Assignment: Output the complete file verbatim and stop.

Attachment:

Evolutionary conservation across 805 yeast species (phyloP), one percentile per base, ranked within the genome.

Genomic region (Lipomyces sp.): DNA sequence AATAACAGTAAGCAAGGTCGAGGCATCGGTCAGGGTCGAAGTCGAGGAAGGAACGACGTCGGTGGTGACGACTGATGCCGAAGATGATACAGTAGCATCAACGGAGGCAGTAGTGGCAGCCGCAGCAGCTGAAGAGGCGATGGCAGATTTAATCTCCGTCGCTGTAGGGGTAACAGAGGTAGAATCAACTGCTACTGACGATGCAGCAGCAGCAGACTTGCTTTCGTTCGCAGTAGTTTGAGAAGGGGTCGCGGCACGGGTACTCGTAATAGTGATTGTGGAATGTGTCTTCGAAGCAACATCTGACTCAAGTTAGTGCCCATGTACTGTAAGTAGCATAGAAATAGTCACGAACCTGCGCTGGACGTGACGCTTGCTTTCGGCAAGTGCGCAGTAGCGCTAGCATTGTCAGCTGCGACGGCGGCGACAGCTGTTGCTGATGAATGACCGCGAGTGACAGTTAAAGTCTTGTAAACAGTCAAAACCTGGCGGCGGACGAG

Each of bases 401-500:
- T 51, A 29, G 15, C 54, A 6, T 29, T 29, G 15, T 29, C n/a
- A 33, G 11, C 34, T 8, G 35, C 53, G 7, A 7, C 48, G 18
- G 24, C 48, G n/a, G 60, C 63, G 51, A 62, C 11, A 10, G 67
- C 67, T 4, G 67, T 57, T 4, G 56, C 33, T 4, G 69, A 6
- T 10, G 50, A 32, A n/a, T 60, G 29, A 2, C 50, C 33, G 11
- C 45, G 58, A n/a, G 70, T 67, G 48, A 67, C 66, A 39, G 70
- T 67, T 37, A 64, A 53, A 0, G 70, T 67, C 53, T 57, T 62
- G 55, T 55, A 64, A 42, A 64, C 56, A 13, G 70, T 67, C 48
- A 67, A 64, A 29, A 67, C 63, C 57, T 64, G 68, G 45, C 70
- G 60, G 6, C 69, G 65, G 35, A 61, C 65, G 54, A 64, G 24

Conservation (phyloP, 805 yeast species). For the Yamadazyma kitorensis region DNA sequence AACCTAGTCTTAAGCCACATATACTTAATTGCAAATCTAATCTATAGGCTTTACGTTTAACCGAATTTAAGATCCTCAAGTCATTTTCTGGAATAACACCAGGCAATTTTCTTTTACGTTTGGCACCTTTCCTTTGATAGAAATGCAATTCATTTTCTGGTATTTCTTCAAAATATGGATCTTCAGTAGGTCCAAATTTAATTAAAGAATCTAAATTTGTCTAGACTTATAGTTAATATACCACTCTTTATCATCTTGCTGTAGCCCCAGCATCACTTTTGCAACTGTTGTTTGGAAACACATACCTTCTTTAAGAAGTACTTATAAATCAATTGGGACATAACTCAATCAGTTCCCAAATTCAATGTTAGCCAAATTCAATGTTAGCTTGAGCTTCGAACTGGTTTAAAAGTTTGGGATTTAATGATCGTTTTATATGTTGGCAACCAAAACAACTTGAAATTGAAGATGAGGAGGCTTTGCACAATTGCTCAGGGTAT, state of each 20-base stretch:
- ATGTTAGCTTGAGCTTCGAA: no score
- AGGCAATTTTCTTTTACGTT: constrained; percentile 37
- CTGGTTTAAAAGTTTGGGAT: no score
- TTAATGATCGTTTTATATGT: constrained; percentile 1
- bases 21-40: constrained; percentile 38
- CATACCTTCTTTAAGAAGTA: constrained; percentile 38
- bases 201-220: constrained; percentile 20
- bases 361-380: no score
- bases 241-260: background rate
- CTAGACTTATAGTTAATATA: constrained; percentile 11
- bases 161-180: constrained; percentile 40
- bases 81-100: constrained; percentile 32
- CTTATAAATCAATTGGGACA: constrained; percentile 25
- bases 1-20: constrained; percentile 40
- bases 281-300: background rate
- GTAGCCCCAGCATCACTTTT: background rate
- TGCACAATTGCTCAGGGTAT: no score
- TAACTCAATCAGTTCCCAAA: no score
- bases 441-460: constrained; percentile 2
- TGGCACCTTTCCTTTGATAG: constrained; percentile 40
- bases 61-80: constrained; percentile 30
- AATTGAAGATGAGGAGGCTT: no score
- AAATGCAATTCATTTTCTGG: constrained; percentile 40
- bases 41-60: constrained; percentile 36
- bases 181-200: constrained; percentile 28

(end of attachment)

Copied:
Evolutionary conservation across 805 yeast species (phyloP), one percentile per base, ranked within the genome.

Genomic region (Lipomyces sp.): DNA sequence AATAACAGTAAGCAAGGTCGAGGCATCGGTCAGGGTCGAAGTCGAGGAAGGAACGACGTCGGTGGTGACGACTGATGCCGAAGATGATACAGTAGCATCAACGGAGGCAGTAGTGGCAGCCGCAGCAGCTGAAGAGGCGATGGCAGATTTAATCTCCGTCGCTGTAGGGGTAACAGAGGTAGAATCAACTGCTACTGACGATGCAGCAGCAGCAGACTTGCTTTCGTTCGCAGTAGTTTGAGAAGGGGTCGCGGCACGGGTACTCGTAATAGTGATTGTGGAATGTGTCTTCGAAGCAACATCTGACTCAAGTTAGTGCCCATGTACTGTAAGTAGCATAGAAATAGTCACGAACCTGCGCTGGACGTGACGCTTGCTTTCGGCAAGTGCGCAGTAGCGCTAGCATTGTCAGCTGCGACGGCGGCGACAGCTGTTGCTGATGAATGACCGCGAGTGACAGTTAAAGTCTTGTAAACAGTCAAAACCTGGCGGCGGACGAG

Each of bases 401-500:
- T 51, A 29, G 15, C 54, A 6, T 29, T 29, G 15, T 29, C n/a
- A 33, G 11, C 34, T 8, G 35, C 53, G 7, A 7, C 48, G 18
- G 24, C 48, G n/a, G 60, C 63, G 51, A 62, C 11, A 10, G 67
- C 67, T 4, G 67, T 57, T 4, G 56, C 33, T 4, G 69, A 6
- T 10, G 50, A 32, A n/a, T 60, G 29, A 2, C 50, C 33, G 11
- C 45, G 58, A n/a, G 70, T 67, G 48, A 67, C 66, A 39, G 70
- T 67, T 37, A 64, A 53, A 0, G 70, T 67, C 53, T 57, T 62
- G 55, T 55, A 64, A 42, A 64, C 56, A 13, G 70, T 67, C 48
- A 67, A 64, A 29, A 67, C 63, C 57, T 64, G 68, G 45, C 70
- G 60, G 6, C 69, G 65, G 35, A 61, C 65, G 54, A 64, G 24

Conservation (phyloP, 805 yeast species). For the Yamadazyma kitorensis region DNA sequence AACCTAGTCTTAAGCCACATATACTTAATTGCAAATCTAATCTATAGGCTTTACGTTTAACCGAATTTAAGATCCTCAAGTCATTTTCTGGAATAACACCAGGCAATTTTCTTTTACGTTTGGCACCTTTCCTTTGATAGAAATGCAATTCATTTTCTGGTATTTCTTCAAAATATGGATCTTCAGTAGGTCCAAATTTAATTAAAGAATCTAAATTTGTCTAGACTTATAGTTAATATACCACTCTTTATCATCTTGCTGTAGCCCCAGCATCACTTTTGCAACTGTTGTTTGGAAACACATACCTTCTTTAAGAAGTACTTATAAATCAATTGGGACATAACTCAATCAGTTCCCAAATTCAATGTTAGCCAAATTCAATGTTAGCTTGAGCTTCGAACTGGTTTAAAAGTTTGGGATTTAATGATCGTTTTATATGTTGGCAACCAAAACAACTTGAAATTGAAGATGAGGAGGCTTTGCACAATTGCTCAGGGTAT, state of each 20-base stretch:
- ATGTTAGCTTGAGCTTCGAA: no score
- AGGCAATTTTCTTTTACGTT: constrained; percentile 37
- CTGGTTTAAAAGTTTGGGAT: no score
- TTAATGATCGTTTTATATGT: constrained; percentile 1
- bases 21-40: constrained; percentile 38
- CATACCTTCTTTAAGAAGTA: constrained; percentile 38
- bases 201-220: constrained; percentile 20
- bases 361-380: no score
- bases 241-260: background rate
- CTAGACTTATAGTTAATATA: constrained; percentile 11
- bases 161-180: constrained; percentile 40
- bases 81-100: constrained; percentile 32
- CTTATAAATCAATTGGGACA: constrained; percentile 25
- bases 1-20: constrained; percentile 40
- bases 281-300: background rate
- GTAGCCCCAGCATCACTTTT: background rate
- TGCACAATTGCTCAGGGTAT: no score
- TAACTCAATCAGTTCCCAAA: no score
- bases 441-460: constrained; percentile 2
- TGGCACCTTTCCTTTGATAG: constrained; percentile 40
- bases 61-80: constrained; percentile 30
- AATTGAAGATGAGGAGGCTT: no score
- AAATGCAATTCATTTTCTGG: constrained; percentile 40
- bases 41-60: constrained; percentile 36
- bases 181-200: constrained; percentile 28